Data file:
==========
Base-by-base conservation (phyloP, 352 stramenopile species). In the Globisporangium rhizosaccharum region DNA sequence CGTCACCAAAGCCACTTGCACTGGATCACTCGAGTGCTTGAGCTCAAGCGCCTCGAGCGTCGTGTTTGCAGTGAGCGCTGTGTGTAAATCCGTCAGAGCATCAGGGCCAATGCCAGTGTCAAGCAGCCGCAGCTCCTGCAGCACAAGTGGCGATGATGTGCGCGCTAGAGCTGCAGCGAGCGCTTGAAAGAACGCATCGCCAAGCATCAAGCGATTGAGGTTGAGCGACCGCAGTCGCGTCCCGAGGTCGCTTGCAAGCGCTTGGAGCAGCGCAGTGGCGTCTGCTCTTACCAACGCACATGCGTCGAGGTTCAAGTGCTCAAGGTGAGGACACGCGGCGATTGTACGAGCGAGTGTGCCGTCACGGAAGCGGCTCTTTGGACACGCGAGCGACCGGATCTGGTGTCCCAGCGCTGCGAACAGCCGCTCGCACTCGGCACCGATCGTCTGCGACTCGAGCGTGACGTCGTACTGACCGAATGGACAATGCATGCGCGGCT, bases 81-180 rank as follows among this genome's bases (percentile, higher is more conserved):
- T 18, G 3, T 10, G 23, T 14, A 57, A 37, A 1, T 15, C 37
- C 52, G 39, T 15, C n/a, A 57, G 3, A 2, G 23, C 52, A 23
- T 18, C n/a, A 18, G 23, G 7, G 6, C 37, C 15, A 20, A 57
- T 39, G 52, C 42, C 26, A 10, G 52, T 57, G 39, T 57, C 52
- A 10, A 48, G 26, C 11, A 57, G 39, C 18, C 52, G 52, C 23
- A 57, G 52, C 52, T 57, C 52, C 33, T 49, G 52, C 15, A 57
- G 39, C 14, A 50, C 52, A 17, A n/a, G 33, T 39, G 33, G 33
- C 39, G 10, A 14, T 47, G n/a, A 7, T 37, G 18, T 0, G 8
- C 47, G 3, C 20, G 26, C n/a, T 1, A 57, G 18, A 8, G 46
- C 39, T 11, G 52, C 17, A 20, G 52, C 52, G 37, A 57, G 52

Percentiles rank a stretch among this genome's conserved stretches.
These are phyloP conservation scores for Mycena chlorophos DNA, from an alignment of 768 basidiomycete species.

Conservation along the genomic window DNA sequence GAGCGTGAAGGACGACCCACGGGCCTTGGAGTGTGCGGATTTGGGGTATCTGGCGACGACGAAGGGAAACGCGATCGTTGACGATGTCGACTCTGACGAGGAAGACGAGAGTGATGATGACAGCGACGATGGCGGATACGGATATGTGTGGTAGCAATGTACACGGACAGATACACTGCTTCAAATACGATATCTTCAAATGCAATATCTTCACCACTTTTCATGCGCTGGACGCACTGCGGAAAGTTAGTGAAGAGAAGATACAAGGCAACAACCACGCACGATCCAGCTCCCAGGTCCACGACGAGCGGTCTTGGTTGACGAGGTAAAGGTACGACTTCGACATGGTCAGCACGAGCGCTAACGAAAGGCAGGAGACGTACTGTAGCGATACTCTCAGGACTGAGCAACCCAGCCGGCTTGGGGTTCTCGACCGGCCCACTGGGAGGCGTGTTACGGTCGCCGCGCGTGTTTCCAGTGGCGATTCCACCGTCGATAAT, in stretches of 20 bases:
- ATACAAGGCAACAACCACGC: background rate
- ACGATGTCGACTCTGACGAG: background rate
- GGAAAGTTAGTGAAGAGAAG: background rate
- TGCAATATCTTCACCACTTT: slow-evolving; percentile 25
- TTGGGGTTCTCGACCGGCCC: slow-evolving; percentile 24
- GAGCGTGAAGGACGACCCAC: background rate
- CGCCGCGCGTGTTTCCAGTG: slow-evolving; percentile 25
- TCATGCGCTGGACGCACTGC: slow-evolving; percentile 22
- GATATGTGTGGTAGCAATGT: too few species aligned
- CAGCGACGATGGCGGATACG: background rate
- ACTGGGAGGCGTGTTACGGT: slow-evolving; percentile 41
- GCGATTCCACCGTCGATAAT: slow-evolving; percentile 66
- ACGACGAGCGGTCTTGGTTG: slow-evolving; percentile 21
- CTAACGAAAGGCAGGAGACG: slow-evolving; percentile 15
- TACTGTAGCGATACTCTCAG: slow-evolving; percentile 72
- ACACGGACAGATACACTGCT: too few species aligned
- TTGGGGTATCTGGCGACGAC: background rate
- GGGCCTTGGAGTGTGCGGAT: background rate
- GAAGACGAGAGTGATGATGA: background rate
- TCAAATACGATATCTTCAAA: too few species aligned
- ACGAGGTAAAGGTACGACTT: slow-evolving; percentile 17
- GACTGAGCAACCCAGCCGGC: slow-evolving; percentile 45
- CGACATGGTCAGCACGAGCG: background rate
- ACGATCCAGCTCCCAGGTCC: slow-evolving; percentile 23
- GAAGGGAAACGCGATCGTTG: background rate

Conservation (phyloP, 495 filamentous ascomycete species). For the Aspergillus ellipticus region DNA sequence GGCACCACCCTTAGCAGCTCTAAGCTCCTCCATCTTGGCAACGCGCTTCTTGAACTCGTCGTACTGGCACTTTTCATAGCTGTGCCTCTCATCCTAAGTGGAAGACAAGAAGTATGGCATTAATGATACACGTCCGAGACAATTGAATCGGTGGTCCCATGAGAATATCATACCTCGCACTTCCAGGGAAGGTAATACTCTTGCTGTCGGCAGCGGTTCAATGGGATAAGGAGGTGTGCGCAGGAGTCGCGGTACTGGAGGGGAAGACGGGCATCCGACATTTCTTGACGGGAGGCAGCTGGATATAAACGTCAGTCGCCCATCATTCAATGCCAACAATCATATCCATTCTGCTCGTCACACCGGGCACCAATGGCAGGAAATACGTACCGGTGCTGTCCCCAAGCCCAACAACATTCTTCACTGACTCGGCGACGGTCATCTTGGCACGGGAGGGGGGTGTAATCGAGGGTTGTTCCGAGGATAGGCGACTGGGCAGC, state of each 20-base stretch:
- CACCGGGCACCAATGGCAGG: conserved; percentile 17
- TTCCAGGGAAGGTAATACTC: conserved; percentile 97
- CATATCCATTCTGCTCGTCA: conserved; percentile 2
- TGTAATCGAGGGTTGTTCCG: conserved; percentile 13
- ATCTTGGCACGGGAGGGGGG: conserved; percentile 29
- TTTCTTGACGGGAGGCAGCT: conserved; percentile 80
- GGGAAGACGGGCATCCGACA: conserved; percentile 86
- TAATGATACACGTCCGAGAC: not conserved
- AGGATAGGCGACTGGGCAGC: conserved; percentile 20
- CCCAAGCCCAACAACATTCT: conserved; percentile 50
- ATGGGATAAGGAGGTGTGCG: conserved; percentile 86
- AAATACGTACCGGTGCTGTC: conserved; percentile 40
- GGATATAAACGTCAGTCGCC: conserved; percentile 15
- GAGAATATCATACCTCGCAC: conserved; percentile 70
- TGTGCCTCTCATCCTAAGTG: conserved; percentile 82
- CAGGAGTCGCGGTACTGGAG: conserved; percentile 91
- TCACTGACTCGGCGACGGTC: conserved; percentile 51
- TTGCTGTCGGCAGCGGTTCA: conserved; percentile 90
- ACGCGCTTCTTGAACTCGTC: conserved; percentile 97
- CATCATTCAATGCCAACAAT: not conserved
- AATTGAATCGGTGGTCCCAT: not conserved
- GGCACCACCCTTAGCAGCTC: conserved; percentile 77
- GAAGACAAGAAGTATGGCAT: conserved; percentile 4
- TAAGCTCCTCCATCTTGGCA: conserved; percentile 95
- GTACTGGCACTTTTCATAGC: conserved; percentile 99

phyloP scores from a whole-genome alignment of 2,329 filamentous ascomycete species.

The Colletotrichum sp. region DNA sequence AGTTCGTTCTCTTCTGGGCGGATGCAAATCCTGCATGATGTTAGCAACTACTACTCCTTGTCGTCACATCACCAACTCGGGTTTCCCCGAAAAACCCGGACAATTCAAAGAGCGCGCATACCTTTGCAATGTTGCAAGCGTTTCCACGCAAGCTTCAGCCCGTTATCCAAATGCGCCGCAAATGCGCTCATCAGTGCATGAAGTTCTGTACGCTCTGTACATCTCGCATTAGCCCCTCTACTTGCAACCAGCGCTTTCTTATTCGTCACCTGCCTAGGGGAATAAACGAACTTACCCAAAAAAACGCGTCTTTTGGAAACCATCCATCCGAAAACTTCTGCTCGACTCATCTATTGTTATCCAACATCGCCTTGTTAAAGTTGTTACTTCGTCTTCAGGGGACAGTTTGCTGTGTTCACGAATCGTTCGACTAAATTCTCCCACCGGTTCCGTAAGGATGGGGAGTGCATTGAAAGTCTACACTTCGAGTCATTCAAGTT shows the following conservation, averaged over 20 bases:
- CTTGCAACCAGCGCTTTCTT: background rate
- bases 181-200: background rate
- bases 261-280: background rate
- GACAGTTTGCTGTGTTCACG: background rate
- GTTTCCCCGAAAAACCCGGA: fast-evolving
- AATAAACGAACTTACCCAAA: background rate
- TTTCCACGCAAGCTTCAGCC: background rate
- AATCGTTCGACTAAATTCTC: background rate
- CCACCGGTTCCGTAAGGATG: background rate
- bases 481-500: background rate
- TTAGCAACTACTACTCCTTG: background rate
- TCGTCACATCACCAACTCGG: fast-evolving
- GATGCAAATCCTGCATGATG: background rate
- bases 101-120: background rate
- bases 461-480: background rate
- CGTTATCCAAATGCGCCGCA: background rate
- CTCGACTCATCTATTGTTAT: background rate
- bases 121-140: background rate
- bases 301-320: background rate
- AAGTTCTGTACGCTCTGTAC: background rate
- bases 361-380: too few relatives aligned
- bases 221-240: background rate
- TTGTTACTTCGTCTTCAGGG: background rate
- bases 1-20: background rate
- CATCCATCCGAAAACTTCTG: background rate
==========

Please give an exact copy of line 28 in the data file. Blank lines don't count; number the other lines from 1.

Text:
- CTAACGAAAGGCAGGAGACG: slow-evolving; percentile 15